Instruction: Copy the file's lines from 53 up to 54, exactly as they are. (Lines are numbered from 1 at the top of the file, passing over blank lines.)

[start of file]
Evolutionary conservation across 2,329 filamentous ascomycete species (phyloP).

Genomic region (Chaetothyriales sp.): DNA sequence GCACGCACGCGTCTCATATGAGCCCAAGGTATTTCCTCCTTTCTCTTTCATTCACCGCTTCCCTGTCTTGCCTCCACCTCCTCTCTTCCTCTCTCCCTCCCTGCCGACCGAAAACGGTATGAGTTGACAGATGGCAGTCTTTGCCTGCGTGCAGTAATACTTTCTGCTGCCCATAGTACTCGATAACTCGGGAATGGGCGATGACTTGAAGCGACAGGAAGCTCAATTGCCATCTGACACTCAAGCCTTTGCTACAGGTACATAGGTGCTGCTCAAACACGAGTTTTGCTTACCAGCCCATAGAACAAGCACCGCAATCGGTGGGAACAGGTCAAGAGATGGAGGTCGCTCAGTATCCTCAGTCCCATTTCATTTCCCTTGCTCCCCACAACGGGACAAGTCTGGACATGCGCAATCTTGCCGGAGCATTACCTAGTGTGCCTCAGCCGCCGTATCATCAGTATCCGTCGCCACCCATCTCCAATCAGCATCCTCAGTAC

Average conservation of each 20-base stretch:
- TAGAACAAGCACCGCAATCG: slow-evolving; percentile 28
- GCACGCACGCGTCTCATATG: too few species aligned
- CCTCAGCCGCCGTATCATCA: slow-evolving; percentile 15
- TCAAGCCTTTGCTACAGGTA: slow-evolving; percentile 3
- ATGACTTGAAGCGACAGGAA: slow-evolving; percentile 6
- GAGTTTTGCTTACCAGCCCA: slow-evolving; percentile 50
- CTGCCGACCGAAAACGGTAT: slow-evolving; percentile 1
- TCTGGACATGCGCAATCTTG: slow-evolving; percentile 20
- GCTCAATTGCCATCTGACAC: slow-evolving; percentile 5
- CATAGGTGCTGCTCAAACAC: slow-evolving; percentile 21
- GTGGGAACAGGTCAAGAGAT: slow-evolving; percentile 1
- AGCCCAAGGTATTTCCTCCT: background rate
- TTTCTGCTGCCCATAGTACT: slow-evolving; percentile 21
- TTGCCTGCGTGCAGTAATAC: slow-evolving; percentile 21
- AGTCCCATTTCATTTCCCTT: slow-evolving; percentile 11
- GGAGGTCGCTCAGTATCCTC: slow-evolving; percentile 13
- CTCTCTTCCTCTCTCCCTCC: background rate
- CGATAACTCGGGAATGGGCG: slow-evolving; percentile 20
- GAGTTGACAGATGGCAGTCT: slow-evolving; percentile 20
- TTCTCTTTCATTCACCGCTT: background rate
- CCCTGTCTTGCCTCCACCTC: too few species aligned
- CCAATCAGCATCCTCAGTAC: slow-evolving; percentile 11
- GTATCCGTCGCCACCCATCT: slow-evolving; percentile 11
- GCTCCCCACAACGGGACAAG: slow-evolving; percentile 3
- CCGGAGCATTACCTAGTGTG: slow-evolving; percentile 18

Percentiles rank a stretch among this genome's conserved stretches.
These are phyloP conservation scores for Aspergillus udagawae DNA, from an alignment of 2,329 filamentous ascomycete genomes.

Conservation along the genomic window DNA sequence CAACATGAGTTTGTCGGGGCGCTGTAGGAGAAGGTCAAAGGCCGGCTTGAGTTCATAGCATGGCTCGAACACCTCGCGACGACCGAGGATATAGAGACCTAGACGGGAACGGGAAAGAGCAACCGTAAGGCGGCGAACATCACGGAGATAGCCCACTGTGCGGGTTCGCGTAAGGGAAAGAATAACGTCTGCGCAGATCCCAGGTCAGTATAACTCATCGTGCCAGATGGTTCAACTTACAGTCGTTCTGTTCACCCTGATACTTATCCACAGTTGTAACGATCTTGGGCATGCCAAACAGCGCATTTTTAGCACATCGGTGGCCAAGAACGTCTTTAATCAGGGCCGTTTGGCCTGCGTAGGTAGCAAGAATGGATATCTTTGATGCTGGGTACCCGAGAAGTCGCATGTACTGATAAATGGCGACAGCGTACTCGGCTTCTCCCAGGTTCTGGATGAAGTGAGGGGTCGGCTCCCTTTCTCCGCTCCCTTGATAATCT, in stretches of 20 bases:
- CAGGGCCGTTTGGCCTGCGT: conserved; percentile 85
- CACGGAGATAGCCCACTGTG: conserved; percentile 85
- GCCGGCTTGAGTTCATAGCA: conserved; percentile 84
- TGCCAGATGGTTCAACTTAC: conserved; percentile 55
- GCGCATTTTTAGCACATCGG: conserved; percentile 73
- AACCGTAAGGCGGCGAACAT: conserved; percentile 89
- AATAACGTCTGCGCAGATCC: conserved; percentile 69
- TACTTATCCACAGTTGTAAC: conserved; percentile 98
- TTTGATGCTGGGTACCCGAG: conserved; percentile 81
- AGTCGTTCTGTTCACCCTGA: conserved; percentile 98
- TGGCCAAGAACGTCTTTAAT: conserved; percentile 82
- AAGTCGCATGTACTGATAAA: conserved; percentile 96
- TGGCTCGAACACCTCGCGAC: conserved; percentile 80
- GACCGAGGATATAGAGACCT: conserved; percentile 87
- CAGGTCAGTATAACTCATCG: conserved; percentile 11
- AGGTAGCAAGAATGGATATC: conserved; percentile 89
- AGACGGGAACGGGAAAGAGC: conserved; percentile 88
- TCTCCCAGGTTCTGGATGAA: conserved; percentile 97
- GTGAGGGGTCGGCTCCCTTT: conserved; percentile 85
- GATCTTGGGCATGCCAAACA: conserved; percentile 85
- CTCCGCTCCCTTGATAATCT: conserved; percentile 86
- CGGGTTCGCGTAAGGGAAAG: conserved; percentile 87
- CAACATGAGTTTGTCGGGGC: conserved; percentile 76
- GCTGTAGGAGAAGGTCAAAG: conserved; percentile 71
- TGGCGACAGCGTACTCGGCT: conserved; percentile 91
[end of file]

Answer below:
- CGGGTTCGCGTAAGGGAAAG: conserved; percentile 87
- CAACATGAGTTTGTCGGGGC: conserved; percentile 76